In a Premiership weekend of few surprises, Saracens and Leicester both confirmed home playoff semi-finals with wins over Gloucester and Newcastle respectively. Both matches were completed with rather routine ease, but it was the Saracens win that would hold more weight.
In-form Gloucester travelled to North London fresh off the back of an encouraging home win over the Northampton Saints. But against Saracens they came up far too short. The decision to rest key players suggested that perhaps Bryan Redpath had accepted Gloucester’s fate long beforehand, though the manner in which Saracens ruthlessly dispatched the West Country side will reverberate for weeks beyond. This could be significant considering that there’s a large chance the two will face off in the Premiership semi-final.
A variety of tries from Schalk Brits, Ernst Joubert, David Strettle and the fast-improving Matt Stevens showcased Saracens’ ability to score across the pitch and director Mark McCall would have been very pleased with some of the performances of his side. Should these two face off in a Premiership semi-final then Saracens will no doubt face a markedly different side, though this loss would have hurt Gloucester.
At Twickenham on Saturday, Bath ruined Wasps’ St. George’s Day celebrations with a crushing 43-10 victory. Wasps’ youthful side had completed a promising victory over Leeds the previous weekend, but here a side bolstered by returns across the pitch were on the reverse of a victory of similar dominance. Errors were a key feature of this Wasps performance and Bath punished Wasps with a clinical edge not often seen. Tom Biggs helped himself to three of Bath’s 6 tries to claim the man of the match award.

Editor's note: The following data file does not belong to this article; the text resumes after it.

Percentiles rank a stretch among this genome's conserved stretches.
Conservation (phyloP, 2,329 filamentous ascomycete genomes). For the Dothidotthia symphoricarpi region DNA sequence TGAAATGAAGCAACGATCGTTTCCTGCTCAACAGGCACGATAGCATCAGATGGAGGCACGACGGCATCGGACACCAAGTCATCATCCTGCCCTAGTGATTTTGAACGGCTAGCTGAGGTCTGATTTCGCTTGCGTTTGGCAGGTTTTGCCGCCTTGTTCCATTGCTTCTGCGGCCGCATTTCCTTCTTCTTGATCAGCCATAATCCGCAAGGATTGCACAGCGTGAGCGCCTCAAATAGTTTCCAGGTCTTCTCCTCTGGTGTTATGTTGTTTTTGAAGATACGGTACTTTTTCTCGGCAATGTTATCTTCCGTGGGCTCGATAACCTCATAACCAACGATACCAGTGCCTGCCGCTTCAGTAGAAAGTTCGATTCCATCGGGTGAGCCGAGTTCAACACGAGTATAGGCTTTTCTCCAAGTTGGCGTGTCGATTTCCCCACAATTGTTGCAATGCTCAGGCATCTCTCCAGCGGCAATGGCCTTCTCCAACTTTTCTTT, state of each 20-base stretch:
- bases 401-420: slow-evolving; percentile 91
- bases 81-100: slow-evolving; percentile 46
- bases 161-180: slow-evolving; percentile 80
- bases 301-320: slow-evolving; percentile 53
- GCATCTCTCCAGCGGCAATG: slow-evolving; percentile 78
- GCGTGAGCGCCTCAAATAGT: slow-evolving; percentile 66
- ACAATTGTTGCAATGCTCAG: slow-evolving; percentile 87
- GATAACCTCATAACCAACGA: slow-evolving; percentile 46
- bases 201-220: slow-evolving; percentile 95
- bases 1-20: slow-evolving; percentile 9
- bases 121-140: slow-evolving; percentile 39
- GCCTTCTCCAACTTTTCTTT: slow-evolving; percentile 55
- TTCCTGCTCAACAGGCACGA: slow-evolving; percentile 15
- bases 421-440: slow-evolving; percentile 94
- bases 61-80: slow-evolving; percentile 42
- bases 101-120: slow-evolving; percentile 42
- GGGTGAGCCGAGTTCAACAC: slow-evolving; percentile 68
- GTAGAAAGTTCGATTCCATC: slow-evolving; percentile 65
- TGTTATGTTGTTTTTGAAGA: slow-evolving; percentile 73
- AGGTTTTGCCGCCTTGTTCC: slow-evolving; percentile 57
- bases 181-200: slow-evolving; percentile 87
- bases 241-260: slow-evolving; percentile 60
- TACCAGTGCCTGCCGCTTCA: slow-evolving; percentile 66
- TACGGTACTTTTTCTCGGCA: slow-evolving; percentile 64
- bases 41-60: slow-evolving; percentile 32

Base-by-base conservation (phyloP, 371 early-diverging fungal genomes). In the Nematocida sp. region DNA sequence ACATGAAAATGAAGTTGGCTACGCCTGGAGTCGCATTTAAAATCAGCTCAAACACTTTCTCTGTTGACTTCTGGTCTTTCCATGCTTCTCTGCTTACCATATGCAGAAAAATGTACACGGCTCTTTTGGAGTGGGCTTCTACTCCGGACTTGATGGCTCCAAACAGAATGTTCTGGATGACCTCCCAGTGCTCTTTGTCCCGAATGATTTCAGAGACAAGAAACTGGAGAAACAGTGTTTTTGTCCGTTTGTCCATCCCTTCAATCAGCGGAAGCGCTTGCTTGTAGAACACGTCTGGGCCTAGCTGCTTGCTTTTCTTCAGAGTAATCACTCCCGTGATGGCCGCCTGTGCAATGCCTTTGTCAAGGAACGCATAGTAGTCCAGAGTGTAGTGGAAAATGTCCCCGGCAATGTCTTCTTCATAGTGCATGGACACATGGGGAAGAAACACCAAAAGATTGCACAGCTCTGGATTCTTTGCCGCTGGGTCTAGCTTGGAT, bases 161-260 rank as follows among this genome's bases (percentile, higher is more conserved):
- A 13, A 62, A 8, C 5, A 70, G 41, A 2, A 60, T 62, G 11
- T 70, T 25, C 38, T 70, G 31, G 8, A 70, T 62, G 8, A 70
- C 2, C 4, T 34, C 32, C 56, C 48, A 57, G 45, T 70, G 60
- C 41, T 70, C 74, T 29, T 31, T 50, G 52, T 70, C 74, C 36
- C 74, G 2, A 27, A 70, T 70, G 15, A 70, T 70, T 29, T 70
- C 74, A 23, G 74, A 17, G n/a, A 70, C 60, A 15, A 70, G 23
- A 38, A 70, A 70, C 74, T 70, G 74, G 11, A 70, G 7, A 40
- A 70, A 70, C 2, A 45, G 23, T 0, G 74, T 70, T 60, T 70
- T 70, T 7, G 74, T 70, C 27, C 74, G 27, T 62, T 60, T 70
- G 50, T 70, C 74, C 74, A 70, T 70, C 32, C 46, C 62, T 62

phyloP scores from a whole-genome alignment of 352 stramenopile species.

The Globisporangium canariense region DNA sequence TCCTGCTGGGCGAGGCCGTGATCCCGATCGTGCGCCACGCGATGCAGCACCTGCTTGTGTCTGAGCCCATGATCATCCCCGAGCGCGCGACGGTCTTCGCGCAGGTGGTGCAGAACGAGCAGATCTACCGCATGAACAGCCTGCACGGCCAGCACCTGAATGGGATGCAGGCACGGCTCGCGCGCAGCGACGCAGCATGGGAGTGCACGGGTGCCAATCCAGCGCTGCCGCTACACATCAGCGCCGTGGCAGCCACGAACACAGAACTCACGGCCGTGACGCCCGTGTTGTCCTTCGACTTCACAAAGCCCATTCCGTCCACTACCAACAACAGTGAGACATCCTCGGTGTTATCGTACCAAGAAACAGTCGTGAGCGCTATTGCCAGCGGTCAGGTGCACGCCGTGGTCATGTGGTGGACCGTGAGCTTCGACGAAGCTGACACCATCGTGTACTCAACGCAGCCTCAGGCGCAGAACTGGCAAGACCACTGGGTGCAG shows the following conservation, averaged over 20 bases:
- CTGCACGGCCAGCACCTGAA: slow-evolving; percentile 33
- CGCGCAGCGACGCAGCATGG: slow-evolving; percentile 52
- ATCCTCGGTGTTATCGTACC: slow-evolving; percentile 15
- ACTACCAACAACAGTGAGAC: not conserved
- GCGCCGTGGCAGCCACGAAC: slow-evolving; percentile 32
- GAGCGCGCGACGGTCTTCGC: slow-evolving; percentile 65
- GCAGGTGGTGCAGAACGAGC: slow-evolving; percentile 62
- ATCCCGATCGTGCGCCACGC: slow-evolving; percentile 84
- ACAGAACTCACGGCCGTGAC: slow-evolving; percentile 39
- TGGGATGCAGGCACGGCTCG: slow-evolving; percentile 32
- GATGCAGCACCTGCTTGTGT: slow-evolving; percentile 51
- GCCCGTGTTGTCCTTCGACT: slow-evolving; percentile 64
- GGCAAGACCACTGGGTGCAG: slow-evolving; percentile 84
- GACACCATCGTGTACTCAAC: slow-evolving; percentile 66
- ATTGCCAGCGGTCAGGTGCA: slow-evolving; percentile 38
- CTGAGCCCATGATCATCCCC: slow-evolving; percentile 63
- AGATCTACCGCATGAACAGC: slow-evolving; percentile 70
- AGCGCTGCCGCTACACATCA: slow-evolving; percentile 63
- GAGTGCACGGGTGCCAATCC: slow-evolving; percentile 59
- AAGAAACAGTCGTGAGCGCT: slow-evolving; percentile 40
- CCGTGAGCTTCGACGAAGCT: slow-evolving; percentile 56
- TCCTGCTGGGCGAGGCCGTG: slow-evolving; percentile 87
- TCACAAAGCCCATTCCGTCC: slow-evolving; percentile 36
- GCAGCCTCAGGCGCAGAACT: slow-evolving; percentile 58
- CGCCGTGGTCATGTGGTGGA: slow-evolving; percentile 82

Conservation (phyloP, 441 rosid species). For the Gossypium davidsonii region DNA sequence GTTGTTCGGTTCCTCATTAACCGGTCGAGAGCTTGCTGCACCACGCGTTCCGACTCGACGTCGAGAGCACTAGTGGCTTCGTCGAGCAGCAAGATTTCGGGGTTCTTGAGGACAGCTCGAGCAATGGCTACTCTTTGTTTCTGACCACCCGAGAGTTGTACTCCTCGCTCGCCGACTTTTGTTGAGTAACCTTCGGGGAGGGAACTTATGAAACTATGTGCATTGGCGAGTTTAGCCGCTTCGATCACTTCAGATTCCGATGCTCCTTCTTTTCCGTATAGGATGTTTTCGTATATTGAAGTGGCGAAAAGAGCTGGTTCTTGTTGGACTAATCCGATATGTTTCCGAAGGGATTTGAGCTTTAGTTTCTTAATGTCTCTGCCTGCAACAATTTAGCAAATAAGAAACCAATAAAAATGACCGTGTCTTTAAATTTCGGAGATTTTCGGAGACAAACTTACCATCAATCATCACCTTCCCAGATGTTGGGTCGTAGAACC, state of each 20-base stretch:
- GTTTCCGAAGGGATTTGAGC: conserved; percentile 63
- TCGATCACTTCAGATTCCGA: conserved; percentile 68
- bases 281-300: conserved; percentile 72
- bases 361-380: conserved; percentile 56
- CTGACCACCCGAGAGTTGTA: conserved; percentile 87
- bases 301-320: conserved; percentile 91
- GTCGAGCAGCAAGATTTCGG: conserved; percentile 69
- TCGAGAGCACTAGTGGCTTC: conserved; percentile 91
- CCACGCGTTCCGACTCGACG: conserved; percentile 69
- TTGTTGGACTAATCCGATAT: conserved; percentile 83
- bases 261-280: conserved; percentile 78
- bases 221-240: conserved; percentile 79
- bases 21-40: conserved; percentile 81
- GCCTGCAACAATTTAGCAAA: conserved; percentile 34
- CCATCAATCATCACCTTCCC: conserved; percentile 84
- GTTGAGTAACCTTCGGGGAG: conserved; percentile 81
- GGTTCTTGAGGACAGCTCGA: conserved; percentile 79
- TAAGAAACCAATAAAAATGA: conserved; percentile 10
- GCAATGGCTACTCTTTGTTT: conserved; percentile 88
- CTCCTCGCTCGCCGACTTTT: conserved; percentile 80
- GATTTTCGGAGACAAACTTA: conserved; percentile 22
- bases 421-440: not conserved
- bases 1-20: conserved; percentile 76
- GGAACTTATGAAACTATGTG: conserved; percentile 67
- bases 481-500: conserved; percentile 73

Down under, the Danny Cipriani could not prevent his Rebels side going down to the Blues. Fluctuating form has characterised the Rebels performances so far, although sadly for Rod MacQueen’s men, the one thing that doesn’t seem to fluctuate is the Melbourne side’s appalling defence. MacQueen and vice-captain Gareth Delve have acknowledged that this is a key issue which will be dealt with individually, and expect Cipriani and Cooper Vuna to be on the end of some stiff talks.
A last minute Ronan O’Gara penalty helped Munster consign the Ospreys to defeat, which also left their play off hopes very slim. The requirements for the Ospreys to snatch a playoff place are wide-ranging and involve a few teams, but the Welsh side’s fate lies largely out of their own hands.
Try of the weekend goes to the previously unmentioned Chris Ashton who helped himself to a try that shared similar hallmarks to his great effort against Australia in the Autumn. Jon Clarke began the counter attack before sending Ashton on a straight run for the line.
Bath boy Tom Biggs wins hero of the week for his three-try haul in the victory over Wasps. The pick of Biggs’ tries was his third where he brushed aside some weak Wasps defence, but he also had a great involvement in Matt Banahan’s second try, sending through an exceptional grubber kick from the sidelines.
This week’s villain was only decided rather late, but it came courtesy of a late pull-up of a cowardly Delon Armitage punch on Stephen Myler, which you can see here, courtesy of RugbyDump:
The referee missed it, even the commentators missed it, but don’t expect the citing commissioner to be so unsighted.
That’s pretty much it for this long weekend. As thoughts turn to the next weekend of rugby, where Mike Tindall and Martyn Williams will lock horns at Westminster Abbey, let me know what your highlights were from the past few days.
By Tom James